Last week I wrote about meeting the expectations of the end-user. That will definitely make your product easy to use and popular. But is that good enough?

To make a product useful, it has to solve a very specific business problem. Or else don’t write the code, at least not yet.

At CoreView Systems Private Limited We were approached by a customer, asking for a quote to convert his existing product from using SQL database to Document database. Technically speaking, we could have done the conversion well for sure. However, by doing this what business problem are we solving? We started digging deeper.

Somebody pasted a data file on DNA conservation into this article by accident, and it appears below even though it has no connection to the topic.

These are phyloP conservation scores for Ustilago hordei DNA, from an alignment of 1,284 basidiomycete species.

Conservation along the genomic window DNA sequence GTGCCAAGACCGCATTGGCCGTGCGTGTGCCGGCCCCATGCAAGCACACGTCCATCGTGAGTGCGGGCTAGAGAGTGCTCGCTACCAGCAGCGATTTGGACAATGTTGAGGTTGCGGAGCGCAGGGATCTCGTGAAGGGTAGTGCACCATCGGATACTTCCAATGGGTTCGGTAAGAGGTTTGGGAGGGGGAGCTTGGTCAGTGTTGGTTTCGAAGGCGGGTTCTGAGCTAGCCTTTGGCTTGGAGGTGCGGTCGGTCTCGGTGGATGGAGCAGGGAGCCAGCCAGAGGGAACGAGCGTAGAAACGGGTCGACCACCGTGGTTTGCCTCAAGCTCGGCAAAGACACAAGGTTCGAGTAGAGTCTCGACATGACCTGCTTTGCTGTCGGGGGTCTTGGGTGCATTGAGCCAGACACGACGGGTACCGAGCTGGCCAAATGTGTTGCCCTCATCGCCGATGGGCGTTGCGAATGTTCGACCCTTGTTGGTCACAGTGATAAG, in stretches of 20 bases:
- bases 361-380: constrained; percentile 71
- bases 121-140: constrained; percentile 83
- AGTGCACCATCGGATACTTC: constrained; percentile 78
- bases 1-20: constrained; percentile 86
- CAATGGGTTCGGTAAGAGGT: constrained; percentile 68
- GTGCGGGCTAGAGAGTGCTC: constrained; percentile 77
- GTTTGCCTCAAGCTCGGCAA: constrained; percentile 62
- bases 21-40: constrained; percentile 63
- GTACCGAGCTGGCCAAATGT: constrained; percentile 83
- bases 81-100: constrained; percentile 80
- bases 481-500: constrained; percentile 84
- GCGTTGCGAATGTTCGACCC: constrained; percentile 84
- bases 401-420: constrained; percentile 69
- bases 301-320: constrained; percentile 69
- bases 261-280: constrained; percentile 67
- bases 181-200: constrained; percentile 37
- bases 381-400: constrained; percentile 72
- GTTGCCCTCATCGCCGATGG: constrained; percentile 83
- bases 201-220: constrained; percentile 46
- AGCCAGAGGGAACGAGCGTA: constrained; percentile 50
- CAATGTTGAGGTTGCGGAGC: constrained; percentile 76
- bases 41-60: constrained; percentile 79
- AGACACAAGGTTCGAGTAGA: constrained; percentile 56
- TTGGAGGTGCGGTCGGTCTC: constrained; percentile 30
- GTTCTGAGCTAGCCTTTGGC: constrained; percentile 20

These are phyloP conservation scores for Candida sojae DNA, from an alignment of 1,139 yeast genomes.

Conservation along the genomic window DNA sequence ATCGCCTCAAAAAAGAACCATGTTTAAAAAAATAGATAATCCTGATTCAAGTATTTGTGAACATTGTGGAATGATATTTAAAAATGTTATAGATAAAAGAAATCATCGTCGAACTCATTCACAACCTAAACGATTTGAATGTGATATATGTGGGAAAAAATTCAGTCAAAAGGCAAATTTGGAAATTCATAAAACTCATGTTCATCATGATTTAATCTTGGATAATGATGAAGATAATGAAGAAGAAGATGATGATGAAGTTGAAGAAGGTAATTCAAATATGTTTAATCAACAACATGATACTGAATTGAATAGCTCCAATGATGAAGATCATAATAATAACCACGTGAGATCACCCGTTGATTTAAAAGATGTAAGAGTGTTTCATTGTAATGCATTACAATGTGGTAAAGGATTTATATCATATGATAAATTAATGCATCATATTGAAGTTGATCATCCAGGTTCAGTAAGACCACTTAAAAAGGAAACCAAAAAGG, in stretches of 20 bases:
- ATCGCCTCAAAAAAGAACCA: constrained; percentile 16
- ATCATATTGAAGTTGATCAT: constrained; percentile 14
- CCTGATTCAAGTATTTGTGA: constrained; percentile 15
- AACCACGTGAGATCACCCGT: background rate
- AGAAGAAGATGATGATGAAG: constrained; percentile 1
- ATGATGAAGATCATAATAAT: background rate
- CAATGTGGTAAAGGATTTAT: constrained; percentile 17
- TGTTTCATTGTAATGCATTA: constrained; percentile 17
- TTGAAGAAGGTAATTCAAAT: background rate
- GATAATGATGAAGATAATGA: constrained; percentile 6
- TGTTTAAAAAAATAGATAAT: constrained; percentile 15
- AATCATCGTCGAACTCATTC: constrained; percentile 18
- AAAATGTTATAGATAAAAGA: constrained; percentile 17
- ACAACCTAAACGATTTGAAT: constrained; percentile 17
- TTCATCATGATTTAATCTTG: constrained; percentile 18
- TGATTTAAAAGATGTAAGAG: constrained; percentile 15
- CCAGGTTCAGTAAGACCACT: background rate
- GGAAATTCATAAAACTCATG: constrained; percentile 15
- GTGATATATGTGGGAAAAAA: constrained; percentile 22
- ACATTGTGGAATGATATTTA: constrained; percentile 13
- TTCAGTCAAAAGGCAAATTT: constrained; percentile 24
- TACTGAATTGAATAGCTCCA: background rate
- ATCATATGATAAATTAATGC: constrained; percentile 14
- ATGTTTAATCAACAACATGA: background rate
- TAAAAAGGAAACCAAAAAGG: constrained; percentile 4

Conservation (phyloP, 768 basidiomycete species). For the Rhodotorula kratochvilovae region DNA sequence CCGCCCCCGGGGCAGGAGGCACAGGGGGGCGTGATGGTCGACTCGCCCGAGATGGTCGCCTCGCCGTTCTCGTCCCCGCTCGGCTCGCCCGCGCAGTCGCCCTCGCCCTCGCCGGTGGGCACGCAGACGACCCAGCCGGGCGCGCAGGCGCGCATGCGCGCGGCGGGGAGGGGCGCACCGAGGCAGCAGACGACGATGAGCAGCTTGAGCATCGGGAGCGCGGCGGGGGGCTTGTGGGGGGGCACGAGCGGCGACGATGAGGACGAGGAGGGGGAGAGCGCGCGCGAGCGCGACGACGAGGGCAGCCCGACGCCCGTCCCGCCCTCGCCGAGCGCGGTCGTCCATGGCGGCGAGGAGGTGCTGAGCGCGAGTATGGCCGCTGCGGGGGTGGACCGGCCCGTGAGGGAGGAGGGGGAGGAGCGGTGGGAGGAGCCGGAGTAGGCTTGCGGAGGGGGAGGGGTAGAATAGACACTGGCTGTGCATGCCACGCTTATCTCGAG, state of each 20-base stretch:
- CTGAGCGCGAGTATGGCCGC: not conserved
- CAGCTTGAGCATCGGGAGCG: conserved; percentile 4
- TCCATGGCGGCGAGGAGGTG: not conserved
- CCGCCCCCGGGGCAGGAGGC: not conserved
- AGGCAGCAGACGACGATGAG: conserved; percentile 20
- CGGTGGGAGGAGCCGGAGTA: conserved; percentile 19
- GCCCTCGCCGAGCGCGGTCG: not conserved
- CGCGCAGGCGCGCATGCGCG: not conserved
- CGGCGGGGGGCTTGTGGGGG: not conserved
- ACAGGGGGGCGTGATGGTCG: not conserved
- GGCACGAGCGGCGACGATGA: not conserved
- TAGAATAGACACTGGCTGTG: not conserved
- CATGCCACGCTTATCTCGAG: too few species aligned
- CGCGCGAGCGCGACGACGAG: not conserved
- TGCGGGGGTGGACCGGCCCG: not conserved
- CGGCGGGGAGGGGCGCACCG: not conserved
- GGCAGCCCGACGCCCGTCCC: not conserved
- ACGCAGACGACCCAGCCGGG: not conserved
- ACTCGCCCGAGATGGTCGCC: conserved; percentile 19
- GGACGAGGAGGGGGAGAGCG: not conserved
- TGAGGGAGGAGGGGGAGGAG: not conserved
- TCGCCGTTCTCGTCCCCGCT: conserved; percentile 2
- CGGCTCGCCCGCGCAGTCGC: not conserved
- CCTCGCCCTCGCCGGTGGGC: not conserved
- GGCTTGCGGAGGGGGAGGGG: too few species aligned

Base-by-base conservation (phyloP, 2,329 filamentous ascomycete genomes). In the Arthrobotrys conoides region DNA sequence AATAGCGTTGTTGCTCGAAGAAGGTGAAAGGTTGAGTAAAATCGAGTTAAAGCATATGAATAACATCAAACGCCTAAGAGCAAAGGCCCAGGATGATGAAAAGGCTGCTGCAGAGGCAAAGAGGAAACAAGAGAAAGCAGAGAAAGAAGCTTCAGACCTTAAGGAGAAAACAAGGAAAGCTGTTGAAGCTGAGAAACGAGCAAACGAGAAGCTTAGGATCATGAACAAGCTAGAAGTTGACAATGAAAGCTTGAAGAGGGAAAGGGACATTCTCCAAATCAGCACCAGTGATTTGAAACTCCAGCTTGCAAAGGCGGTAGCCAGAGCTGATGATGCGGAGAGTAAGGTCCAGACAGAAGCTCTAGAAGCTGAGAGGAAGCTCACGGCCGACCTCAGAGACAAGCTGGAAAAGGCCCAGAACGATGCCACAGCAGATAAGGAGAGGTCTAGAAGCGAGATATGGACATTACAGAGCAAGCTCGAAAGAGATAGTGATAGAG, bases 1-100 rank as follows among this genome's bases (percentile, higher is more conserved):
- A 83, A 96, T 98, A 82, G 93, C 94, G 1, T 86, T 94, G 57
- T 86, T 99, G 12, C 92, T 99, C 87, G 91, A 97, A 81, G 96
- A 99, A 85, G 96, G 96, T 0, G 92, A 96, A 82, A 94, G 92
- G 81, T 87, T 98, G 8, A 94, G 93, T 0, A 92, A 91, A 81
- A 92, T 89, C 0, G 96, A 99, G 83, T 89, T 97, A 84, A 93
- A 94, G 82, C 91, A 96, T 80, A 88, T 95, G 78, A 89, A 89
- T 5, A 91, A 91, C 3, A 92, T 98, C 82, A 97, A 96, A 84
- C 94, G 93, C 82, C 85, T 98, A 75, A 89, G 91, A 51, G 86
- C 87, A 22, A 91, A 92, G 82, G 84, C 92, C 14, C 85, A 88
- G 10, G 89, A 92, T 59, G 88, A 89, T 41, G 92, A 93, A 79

This was being done for performance. The users were complaining about the product being slow, and the thought was to change the backend database for speed.

This is where asking the “Right business question” helped.

Finally, the problem was solved by redeploying the servers in a suitable deployment zone. The performance issue was resolved without re-writing a single line of code, saving a significant amount of effort, money, and time.

What is your experience?
Will your software vendor ask all the relevant business questions?
Or will they come back with a number of engineering hours to solve the problem?

Makarand